cj#717> reader comments


Richard Moore

Dear cj,

Only now getting around to looking at things people have sent in over the
past several weeks...  here are a few.


Date: Sat, 16 Aug 1997 14:43:18 -0400
To: •••@••.•••
From: Nazli Roth <•••@••.•••>
Subject: Re: cj#704> about rkm

Dear Richard,

Thank you for the interesting info and the CyberJournal- I have been
enjoying it for over a year and have been lurking so far since I am more on
the learning end than sharing end at this point.  I think you are doing a
great job and I have benefited from it greatly.

I am currently doing my master's degree at the Michigan State University in
Telecommunications - Social Effects of Telecommunications to be precise.
My strong interest lies in the effect of the new telecommunication
technologies on the American copyright system- from the public perspective
point of view.  I resonate with the views of Pamela Samuelson, EFF, CPFSR
etc. on this issue- in other words, I do think the changes that are
attempted to be established by the government, publishing co's etc in the
name of "adjustment to the new paradigm"  are in fact self-serving and take
away from the intended rights of the public as expressed in the Constitution.

It is my intention to prepare my graduate thesis in this area and focus
especially on the hits the fair use doctrine will be getting -specifically
in the education area- due to the new changes trying to assert what is fair
use and what is infringement in Internet-based communications.  I believe a
great potential of the Internet lies in aiding with education and the
corporate greed, say, trying to limit a maximum of 150 copyrighted words or
so even for educational purposes and related new proposed rules and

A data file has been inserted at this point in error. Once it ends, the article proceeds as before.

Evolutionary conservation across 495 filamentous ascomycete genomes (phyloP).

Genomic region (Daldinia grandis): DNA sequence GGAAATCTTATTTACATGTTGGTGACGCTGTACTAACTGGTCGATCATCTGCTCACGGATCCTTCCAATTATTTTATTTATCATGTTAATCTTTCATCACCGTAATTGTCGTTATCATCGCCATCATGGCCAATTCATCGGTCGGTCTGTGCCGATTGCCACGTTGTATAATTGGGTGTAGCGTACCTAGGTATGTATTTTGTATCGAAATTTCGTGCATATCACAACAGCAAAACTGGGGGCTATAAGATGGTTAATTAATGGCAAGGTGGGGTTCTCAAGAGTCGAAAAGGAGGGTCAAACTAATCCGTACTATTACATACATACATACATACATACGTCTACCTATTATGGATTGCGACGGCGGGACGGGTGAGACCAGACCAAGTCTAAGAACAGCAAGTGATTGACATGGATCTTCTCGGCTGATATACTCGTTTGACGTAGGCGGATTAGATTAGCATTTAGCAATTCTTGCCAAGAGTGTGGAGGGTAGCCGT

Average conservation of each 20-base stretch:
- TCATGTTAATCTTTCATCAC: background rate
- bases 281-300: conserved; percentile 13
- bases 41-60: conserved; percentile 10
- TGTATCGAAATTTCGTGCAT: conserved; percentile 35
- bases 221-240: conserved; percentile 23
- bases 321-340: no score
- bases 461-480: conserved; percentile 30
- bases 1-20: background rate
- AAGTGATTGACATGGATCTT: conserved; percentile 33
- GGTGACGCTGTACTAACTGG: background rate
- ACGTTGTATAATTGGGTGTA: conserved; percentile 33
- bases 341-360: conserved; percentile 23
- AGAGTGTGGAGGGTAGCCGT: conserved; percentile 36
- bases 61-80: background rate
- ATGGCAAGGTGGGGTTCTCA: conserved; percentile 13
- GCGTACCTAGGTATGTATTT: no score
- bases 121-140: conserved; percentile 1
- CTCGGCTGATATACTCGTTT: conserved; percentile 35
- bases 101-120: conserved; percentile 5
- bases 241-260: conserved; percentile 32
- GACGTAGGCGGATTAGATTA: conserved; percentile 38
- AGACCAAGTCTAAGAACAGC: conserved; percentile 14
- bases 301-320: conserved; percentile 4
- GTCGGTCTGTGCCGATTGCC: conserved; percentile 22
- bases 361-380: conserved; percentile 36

guidelines do not make much sense to me.  I find myself in a position to at
least point this out and provide a good case for it in my thesis.

After this long intro, let me ask you if you are aware of any specific case
that deals with these issues.  Fair use and education are my preferable
areas, but any case that represents the said conflicts (users vs.
publishers rights in the new era) would be of great interest to me.  Also,
are you familiar with anyone that would be involved with any of these issues?

Again, thank you for your time and all you have done for the list so far.
By the way I enjoyed your personal info and can relate to some parts of it
very well myself, having found myself an unexpected home across the
Atlantic (originally from Turkey and now a resident of US).  I guess the
journey is meant to be a journey after all!

Nazli Roth

Date: Thu, 21 Aug 1997
Sender: Todd HFillingham <•••@••.•••>
Subject: Re: cj#705> feedback re/cyberjournal

        My view torwards that general philosophy of finding salvation
through chaos is that it is fundamentally a very immature desire. The work
of organizing people into a politically powerful and progressive force is
formidable in the extreme. The progress seems incremental. Nevertheless,
just because it may be hard to do and one may require patience and cunning
doesn't invalidate the principle. The rate of change is tied to closely to
incalculable variables and should not be used as a means of comparison
between these two courses. What may seem a glacially slow course may
generate a geometric progression that could be dazzling; while the thrilling
chaos of an apocalyptic upheavel may set back the intended goals considerably

        The appeal of salvation through chaos is very strong, witness the